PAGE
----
So, like you do, I began to plot to kidnap/murder one of the members of the band to replace him or her for the duration of the flight. Naturally, I figured I should chose someone who it would be easy to disguise myself as.
But then I realized… Abney Park is a band of airship pirates. They will be stealing the zeppelin and either making use of it to harass British royal air freight or turning it into a populist form of travel.
Thanks to a comment from Ben, I’ve come to learn the real identity of Peter the Painter. He was a latvian named Janis Zhaklis. Ian Bone has covered the story and has an audio interview with Philip Ruff, who traveled to Latvia numerous times to uncover the story. (You can also watch the interview on youtube).
And there’s also an interesting bit about the story of uncovering the truth from the kate sharpley library (pdf).
The short of it is that Peter the Painter was not a damned bolshevik, and he most certainly wasn’t the bolshevik responsible for the literal eradication of the anarchists in soviet russia. That’s a relief. We get to keep our folk hero.
A punk-rock nonprofit in Indianapolis, OxenFree [can’t find a website], is asking for donations of socks all over the internets [okay, look, in my world, boingboing is the internets. So yeah, help be-sock the punks!
Considering the fact that my socks are currently “drying” on the floor of a friends apartment in a sunless, chilly autumn, I appreciate the idea.
I’m pleased as hell with these photos that came out of sunday’s show. Just as a word of warning, the show in question was at an erotic arts theatre, so like half the pictures of me have a painting of a lady wearing pasties (and not too much else) behind me. If you know me, you know that I would rather that not be the case. But at least it’s a well executed painting.
Anyhow, there are pictures from:
Libby Bulloff [my favorite of myself declares me the patron saint of gibberish].
And Daniel McManus [my favorite of myself.]
And of course, I posted twopictures of setup to my flickr.
Peter the Painter, a notorious latvian revolutionary who holed up in London for a bit, has been honored with two commerative plaques on housing projects that have been named after him, much to the ire of the police.
Peter the Painter was the possibly fictional person responsible for the shooting death of three police officers… he and his gang (I find it humorous that all accounts talk about the “leader” of this or that anarchist gang) had been robbing a jewelry store to fund their revolutionary activity when they were stopped by police. They won that shoot-out.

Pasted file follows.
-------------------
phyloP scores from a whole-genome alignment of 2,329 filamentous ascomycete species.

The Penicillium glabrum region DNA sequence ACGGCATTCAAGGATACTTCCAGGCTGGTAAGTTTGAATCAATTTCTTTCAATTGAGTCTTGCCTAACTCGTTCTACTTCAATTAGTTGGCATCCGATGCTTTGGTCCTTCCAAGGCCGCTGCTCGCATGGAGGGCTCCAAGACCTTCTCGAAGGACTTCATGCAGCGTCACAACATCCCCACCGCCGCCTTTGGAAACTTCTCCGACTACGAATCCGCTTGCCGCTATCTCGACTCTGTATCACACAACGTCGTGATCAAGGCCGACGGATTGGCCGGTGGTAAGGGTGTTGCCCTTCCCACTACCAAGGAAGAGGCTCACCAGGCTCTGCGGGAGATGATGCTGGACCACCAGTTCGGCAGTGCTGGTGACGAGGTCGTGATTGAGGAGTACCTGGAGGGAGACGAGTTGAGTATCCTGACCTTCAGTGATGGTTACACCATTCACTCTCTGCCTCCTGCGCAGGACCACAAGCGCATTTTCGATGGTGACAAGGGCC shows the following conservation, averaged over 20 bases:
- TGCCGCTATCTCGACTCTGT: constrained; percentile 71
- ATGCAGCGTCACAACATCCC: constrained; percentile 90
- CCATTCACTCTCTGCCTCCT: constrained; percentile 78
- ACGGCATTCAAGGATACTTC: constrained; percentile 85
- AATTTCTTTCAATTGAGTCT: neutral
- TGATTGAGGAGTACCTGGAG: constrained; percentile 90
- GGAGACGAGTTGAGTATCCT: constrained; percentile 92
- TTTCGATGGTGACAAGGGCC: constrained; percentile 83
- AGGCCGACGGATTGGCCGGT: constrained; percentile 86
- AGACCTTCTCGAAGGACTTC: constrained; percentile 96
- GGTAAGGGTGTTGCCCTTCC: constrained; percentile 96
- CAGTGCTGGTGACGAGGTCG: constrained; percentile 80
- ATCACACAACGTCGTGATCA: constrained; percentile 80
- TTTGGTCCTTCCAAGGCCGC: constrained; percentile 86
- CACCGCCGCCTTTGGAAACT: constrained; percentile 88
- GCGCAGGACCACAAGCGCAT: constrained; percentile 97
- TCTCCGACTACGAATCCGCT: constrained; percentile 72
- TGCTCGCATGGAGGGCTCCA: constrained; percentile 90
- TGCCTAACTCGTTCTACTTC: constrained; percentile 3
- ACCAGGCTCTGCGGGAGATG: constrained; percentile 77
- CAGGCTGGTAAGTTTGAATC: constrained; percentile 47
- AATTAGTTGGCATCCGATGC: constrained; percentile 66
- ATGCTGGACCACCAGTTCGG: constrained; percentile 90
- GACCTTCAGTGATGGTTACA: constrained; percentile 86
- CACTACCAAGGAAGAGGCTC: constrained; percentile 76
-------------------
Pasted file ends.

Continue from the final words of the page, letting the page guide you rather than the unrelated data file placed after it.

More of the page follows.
Then there was the Siege of Sidney Street. The police tracked down Peter and his gang to a house on Sidney street and well, you guessed it, laid siege. In a perfectly Waco-like moment, “a fire broke out” and the firefighters were prevented from putting out the fire. Winston Churchill himself was present and nearly got pwned when a bullet flew through his top hat. Apparently, this moment was caught on film. I’d love to see it. So anyhow, there was a fire, but the anarchists inside didn’t just surrender out the front door. When police finally entered, they found Fritz Svaars and William Sokolow, anarchists, dead on the floor. No Peter the Painter.
Unfortunately, there’s a chance that Peter was another name for Yakov Peters, who was actually tried and acquitted (7 people, 5 men and 2 women, were tried and acquitted in the aftermath of the siege. None of them cops.), went on to go the Bolshevik route, ruining any good reputation he may have had, and helping form the Cheka, the first soviet secret police. He got his comeuppance in the great purge of 1938.
Now of course, the police in london are calling these plaques an outrage since they defend a “murderer”. Obviously, who gets to call whom a murderer is a matter of who wins the fight in the end… are revolutionaries murderers? Perhaps some of them. Perhaps even all of them. But if so, so are police, presidents, soldiers, executioners (hell, judge and jury at that)… the list goes on. Here were people committed to a purpose, one they considered noble, of human emancipation, when agents of the state came to try and take away their freedom. They defended themselves. I’m glad they’ve got a plaque or two.